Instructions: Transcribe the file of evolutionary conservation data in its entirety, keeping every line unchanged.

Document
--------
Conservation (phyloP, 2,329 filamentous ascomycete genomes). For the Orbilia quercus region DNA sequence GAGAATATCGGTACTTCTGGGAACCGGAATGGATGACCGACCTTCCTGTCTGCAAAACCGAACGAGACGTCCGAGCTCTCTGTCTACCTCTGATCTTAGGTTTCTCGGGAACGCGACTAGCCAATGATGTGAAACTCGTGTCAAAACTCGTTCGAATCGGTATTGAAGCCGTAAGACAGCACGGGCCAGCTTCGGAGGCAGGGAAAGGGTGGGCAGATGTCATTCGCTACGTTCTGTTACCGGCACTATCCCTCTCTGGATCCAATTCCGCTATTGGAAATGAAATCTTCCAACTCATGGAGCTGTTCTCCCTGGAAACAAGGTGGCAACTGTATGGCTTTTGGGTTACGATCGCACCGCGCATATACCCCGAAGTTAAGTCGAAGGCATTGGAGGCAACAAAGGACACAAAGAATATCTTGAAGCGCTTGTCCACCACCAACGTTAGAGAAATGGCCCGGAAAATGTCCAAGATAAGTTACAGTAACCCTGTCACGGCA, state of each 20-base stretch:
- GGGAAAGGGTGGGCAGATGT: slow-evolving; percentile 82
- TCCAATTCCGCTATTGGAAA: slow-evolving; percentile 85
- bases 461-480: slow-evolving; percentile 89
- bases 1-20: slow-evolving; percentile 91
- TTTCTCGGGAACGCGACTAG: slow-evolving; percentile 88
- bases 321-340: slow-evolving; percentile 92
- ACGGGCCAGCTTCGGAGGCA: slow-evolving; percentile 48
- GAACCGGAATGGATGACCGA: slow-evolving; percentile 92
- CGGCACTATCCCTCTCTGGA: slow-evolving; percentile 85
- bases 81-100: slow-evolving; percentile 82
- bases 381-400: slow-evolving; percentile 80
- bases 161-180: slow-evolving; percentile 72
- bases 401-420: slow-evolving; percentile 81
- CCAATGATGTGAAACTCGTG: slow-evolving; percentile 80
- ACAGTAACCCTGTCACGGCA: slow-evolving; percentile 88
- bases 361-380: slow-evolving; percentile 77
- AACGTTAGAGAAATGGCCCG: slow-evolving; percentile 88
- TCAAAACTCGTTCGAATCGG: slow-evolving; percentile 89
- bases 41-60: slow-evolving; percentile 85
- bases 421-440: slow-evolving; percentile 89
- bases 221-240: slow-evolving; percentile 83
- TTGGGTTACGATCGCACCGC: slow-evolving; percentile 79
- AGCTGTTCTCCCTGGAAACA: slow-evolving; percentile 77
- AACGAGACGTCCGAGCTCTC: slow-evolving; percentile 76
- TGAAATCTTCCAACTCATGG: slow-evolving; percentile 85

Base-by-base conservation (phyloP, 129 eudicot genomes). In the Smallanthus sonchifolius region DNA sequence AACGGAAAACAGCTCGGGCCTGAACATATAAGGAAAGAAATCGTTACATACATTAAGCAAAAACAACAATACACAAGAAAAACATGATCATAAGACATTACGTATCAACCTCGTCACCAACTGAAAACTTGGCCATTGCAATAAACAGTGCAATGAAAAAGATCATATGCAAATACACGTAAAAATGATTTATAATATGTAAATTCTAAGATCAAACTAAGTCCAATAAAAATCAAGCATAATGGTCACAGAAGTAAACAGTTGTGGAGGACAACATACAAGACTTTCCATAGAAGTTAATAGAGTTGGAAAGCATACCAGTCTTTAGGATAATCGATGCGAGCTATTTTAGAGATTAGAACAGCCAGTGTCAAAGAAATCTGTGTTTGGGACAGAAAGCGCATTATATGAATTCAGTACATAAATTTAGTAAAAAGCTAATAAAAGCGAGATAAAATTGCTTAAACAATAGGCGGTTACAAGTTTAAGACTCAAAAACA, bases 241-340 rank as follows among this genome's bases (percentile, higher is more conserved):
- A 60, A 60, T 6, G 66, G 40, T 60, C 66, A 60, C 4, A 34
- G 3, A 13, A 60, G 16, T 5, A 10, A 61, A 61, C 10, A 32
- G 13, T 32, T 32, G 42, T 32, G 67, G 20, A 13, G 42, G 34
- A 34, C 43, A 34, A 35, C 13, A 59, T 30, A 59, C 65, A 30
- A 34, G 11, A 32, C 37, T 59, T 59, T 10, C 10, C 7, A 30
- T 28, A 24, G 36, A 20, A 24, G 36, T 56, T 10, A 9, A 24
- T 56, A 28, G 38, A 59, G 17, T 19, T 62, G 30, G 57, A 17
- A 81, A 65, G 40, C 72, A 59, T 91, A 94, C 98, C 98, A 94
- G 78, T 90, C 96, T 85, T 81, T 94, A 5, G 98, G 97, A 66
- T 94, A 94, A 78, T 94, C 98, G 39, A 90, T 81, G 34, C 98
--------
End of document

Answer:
Conservation (phyloP, 2,329 filamentous ascomycete genomes). For the Orbilia quercus region DNA sequence GAGAATATCGGTACTTCTGGGAACCGGAATGGATGACCGACCTTCCTGTCTGCAAAACCGAACGAGACGTCCGAGCTCTCTGTCTACCTCTGATCTTAGGTTTCTCGGGAACGCGACTAGCCAATGATGTGAAACTCGTGTCAAAACTCGTTCGAATCGGTATTGAAGCCGTAAGACAGCACGGGCCAGCTTCGGAGGCAGGGAAAGGGTGGGCAGATGTCATTCGCTACGTTCTGTTACCGGCACTATCCCTCTCTGGATCCAATTCCGCTATTGGAAATGAAATCTTCCAACTCATGGAGCTGTTCTCCCTGGAAACAAGGTGGCAACTGTATGGCTTTTGGGTTACGATCGCACCGCGCATATACCCCGAAGTTAAGTCGAAGGCATTGGAGGCAACAAAGGACACAAAGAATATCTTGAAGCGCTTGTCCACCACCAACGTTAGAGAAATGGCCCGGAAAATGTCCAAGATAAGTTACAGTAACCCTGTCACGGCA, state of each 20-base stretch:
- GGGAAAGGGTGGGCAGATGT: slow-evolving; percentile 82
- TCCAATTCCGCTATTGGAAA: slow-evolving; percentile 85
- bases 461-480: slow-evolving; percentile 89
- bases 1-20: slow-evolving; percentile 91
- TTTCTCGGGAACGCGACTAG: slow-evolving; percentile 88
- bases 321-340: slow-evolving; percentile 92
- ACGGGCCAGCTTCGGAGGCA: slow-evolving; percentile 48
- GAACCGGAATGGATGACCGA: slow-evolving; percentile 92
- CGGCACTATCCCTCTCTGGA: slow-evolving; percentile 85
- bases 81-100: slow-evolving; percentile 82
- bases 381-400: slow-evolving; percentile 80
- bases 161-180: slow-evolving; percentile 72
- bases 401-420: slow-evolving; percentile 81
- CCAATGATGTGAAACTCGTG: slow-evolving; percentile 80
- ACAGTAACCCTGTCACGGCA: slow-evolving; percentile 88
- bases 361-380: slow-evolving; percentile 77
- AACGTTAGAGAAATGGCCCG: slow-evolving; percentile 88
- TCAAAACTCGTTCGAATCGG: slow-evolving; percentile 89
- bases 41-60: slow-evolving; percentile 85
- bases 421-440: slow-evolving; percentile 89
- bases 221-240: slow-evolving; percentile 83
- TTGGGTTACGATCGCACCGC: slow-evolving; percentile 79
- AGCTGTTCTCCCTGGAAACA: slow-evolving; percentile 77
- AACGAGACGTCCGAGCTCTC: slow-evolving; percentile 76
- TGAAATCTTCCAACTCATGG: slow-evolving; percentile 85

Base-by-base conservation (phyloP, 129 eudicot genomes). In the Smallanthus sonchifolius region DNA sequence AACGGAAAACAGCTCGGGCCTGAACATATAAGGAAAGAAATCGTTACATACATTAAGCAAAAACAACAATACACAAGAAAAACATGATCATAAGACATTACGTATCAACCTCGTCACCAACTGAAAACTTGGCCATTGCAATAAACAGTGCAATGAAAAAGATCATATGCAAATACACGTAAAAATGATTTATAATATGTAAATTCTAAGATCAAACTAAGTCCAATAAAAATCAAGCATAATGGTCACAGAAGTAAACAGTTGTGGAGGACAACATACAAGACTTTCCATAGAAGTTAATAGAGTTGGAAAGCATACCAGTCTTTAGGATAATCGATGCGAGCTATTTTAGAGATTAGAACAGCCAGTGTCAAAGAAATCTGTGTTTGGGACAGAAAGCGCATTATATGAATTCAGTACATAAATTTAGTAAAAAGCTAATAAAAGCGAGATAAAATTGCTTAAACAATAGGCGGTTACAAGTTTAAGACTCAAAAACA, bases 241-340 rank as follows among this genome's bases (percentile, higher is more conserved):
- A 60, A 60, T 6, G 66, G 40, T 60, C 66, A 60, C 4, A 34
- G 3, A 13, A 60, G 16, T 5, A 10, A 61, A 61, C 10, A 32
- G 13, T 32, T 32, G 42, T 32, G 67, G 20, A 13, G 42, G 34
- A 34, C 43, A 34, A 35, C 13, A 59, T 30, A 59, C 65, A 30
- A 34, G 11, A 32, C 37, T 59, T 59, T 10, C 10, C 7, A 30
- T 28, A 24, G 36, A 20, A 24, G 36, T 56, T 10, A 9, A 24
- T 56, A 28, G 38, A 59, G 17, T 19, T 62, G 30, G 57, A 17
- A 81, A 65, G 40, C 72, A 59, T 91, A 94, C 98, C 98, A 94
- G 78, T 90, C 96, T 85, T 81, T 94, A 5, G 98, G 97, A 66
- T 94, A 94, A 78, T 94, C 98, G 39, A 90, T 81, G 34, C 98